Professor Harris changed nothing, on the theory that Joe, whom he loved, would be hurt less if nothing changed.

*

JOE WAS WAVED THROUGH PUBLIC SCHOOL AS THE SON OF A PROFESSOR. EVEN BEFORE graduation, he took up waiting tables at the Abyssinian Coffee Shop on Fourteenth Street. It was a small, old-fashioned diner with a cashier up front and a short-order cook in the back. He didn’t have to memorize anything except codes like “S” for scrambled eggs and “P” for pancakes. The specials were eternally fixed combinations, and he never handled money except to put tips in his pockets. Most customers gave him a dollar for lunch or breakfast, a quarter for coffee, and two dollars for dinner. They were gracious because he looked fourteen. They thought he was saving money for college. The manager liked him because he was good for business, always rhapsodizing about fries and soda in a way that made them sound exponentially more wonderful than chips and tap water, plus he never stole.

With tips in his pockets, he felt rich. It was his good fortune to be a sucker in a time when the Village was not rich in expensive things. Dealers and hookers caromed off his chatty ways. He was afraid of loud noises and fast-moving objects. He never took the subway or crossed a street against the light. His instinct for self-preservation didn’t extend to people, but he respected vehicles—and the dangerous subset of people who were loud and fast-moving—so much that on the whole he was safer walking around New York than a normal person would have been.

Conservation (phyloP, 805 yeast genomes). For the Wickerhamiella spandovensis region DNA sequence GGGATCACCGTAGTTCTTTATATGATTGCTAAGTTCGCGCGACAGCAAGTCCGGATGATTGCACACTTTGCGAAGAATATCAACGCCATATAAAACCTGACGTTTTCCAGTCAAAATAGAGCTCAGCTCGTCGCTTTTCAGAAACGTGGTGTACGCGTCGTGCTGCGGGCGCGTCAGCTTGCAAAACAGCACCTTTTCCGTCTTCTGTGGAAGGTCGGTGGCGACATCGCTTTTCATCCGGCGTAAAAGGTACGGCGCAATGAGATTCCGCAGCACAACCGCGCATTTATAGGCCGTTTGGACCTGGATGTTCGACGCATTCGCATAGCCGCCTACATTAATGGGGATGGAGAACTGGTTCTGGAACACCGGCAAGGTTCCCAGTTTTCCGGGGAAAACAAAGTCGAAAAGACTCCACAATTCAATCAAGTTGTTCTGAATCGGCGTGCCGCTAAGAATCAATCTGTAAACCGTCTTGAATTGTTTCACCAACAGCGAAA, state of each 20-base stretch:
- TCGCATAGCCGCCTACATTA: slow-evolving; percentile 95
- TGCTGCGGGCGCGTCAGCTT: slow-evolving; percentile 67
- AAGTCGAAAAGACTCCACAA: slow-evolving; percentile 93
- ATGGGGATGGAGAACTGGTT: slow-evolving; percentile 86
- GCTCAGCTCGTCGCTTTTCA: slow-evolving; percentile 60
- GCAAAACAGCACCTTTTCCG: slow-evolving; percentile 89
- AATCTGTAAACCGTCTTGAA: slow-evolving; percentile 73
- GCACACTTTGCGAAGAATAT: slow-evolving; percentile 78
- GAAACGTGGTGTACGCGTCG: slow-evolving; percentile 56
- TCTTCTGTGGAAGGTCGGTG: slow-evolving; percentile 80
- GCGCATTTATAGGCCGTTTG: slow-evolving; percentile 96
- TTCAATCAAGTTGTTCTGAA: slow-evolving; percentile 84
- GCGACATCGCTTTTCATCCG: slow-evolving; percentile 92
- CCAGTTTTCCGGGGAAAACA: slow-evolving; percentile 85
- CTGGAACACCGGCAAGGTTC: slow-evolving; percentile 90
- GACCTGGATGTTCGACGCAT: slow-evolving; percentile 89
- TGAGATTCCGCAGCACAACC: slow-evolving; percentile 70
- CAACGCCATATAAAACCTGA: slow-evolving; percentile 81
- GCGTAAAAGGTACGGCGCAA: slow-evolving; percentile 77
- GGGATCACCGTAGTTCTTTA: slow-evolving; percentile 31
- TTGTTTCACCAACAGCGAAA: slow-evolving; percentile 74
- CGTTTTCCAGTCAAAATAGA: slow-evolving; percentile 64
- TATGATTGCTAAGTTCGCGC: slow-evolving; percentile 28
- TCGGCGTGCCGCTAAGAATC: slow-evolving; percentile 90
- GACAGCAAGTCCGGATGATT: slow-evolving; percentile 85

He started playing ukulele soon after his mother died. As a teenager he switched to electric bass because it also had four strings and was good enough for Paul McCartney. For his sixteenth birthday, his father took him to Forty-Eighth Street, where he picked out a lemon-yellow Music Man StingRay. At home he played unamplified, accompanying records and the radio. On days when he didn’t hear a new song he liked, he wrote one. He wasn’t egotistical about it. He didn’t care who wrote the songs as long as they were there. He sang his favorites in public, with hand motions, louder than he could really sing, his voice ringing and rasping, the sound effortful, conveying obstacles overcome, the drama of stardom, the artist as agonist, in part as a side effect of singing outdoors against ambient racket and traffic.

When he turned twenty-one, he got access to his trust fund. That is, his father was able to tap it for his expenses and moved him from their rent-controlled duplex in the West Village to a two-bedroom in a nondescript building on Nineteenth between Fifth and Sixth. They shared a cleaning lady who doubled as a spy, assuring Professor Harris that Joe regularly ate real food and changed his clothes. With his own place, he could finally invest in a bass amp. Pam helped him parse the classifieds and bulletin board flyers. She located an appropriate Ampeg combo a short walk away in Hell’s Kitchen. He fiddled with the tone knob on the Music Man, looked up at the seller, and yelled over the noise, “Fuck me sideways! I never knew this knob did anything!”


Doxology is published by 4th Estate, price £14.99.